But, in a separate study also published last week, a European team found some bee colonies in Germany that thrived even though they were close to fields with neonic-treated crops.
This led researchers to believe there must be other geographical or environmental factor in play. Maybe some bees are more susceptible to the toxins, depending on their locations, for example.
In short, the studies suggests the effects of neonics on bees are inconsistent. But that study was funded in part by the German chemical and pharmaceutical giant Bayer, which happens to be the maker of neonicotinoids.
Now, in a statement, Bayer says it remains convinced that neonicotinoid seed treatments have no short- or long-term negative effects on bees, and that these seed treatments are useful and effective tool for farmers.
HARI SREENIVASAN: In the totally different category of climate science, there was a big study this week.
And, usually, when climate studies come out, we’re looking at environmental impacts. What was interesting about this one was, it was looking at economic impacts. Tell us a little bit about that.
MILES O’BRIEN: Well, this one is a very impressive study on climate change.
Scientists in the climate realm teamed up with economists, the dismal science meeting climate science, if you will. And they looked at the economic impacts of climate change as you project out to the future.
And perhaps the most interesting finding was that climate change will hit different socioeconomic classes differently.
Here’s Berkeley scientist and lead author of the study Solomon Hsiang.
SOLOMON HSIANG, University of California, Berkeley: In the South, where it’s hot, and along the coasts, we might see populations losing the equivalent of 20 percent of their income, whereas, in the cooler Northern and Western regions, we actually see that populations might benefit a little.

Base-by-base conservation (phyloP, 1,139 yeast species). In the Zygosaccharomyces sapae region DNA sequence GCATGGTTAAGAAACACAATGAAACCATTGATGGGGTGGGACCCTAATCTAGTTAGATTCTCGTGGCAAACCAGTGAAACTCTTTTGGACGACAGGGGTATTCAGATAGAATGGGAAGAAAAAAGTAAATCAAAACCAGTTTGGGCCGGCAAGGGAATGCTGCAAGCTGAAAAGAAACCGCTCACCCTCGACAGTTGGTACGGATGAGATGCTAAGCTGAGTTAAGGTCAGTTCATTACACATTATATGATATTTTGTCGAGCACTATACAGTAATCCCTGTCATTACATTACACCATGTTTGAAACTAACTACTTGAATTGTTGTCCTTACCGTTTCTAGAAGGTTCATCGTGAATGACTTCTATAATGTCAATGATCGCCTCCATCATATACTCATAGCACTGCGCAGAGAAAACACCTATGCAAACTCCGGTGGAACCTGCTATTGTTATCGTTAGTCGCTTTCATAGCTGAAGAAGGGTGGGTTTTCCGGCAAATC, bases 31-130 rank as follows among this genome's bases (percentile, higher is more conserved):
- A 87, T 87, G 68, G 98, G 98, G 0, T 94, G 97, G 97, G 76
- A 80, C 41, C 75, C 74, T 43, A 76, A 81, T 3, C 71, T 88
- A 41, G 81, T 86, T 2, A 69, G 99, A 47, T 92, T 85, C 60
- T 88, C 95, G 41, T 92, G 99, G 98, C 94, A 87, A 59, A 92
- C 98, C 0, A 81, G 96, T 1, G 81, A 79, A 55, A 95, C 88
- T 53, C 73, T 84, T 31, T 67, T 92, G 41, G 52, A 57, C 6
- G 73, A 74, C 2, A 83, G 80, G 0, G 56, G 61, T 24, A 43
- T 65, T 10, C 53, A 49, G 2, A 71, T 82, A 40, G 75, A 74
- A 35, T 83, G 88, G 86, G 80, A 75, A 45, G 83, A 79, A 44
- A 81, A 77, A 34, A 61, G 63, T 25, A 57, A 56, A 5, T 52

And because the North tends to be wealthier and the South tends to be poorer, what we see is that, in the future, climate change is going to increase economic inequality within the United States.
HARI SREENIVASAN: So, how does the U.S. fare overall?
MILES O’BRIEN: Well, the team estimates that for each degree Fahrenheit increase in global temperatures, the U.S. economy overall loses about 0.7 percent of gross domestic product, with each degree of warming costing more than the last as you go up.
So, the U.S. as a whole is not a winner economically.
HARI SREENIVASAN: So, does it break down by industry? Say, for example, agriculture might be hit harder or real estate?
MILES O’BRIEN: Well, agriculture, especially in the Midwest, will likely suffer immensely. That seems obvious.
But it could be comparable to the Dust Bowl of the 1930s, according to these researchers. Of course, real estate on the coastline, that’s another obvious one.
But here’s a surprise. The team found the biggest economic impact of climate change was in health care. They expect people living in the South especially will be hit more with heat-related complications, like heatstroke. Managing that and dealing with the victims is, of course, very expensive.
HARI SREENIVASAN: And this is happening to a population that’s already poorer than the general average in the United States.
MILES O’BRIEN: And there is the vicious cycle.
HARI SREENIVASAN: All right.
Miles O’Brien, thanks so much.
MILES O’BRIEN: You’re welcome, Hari.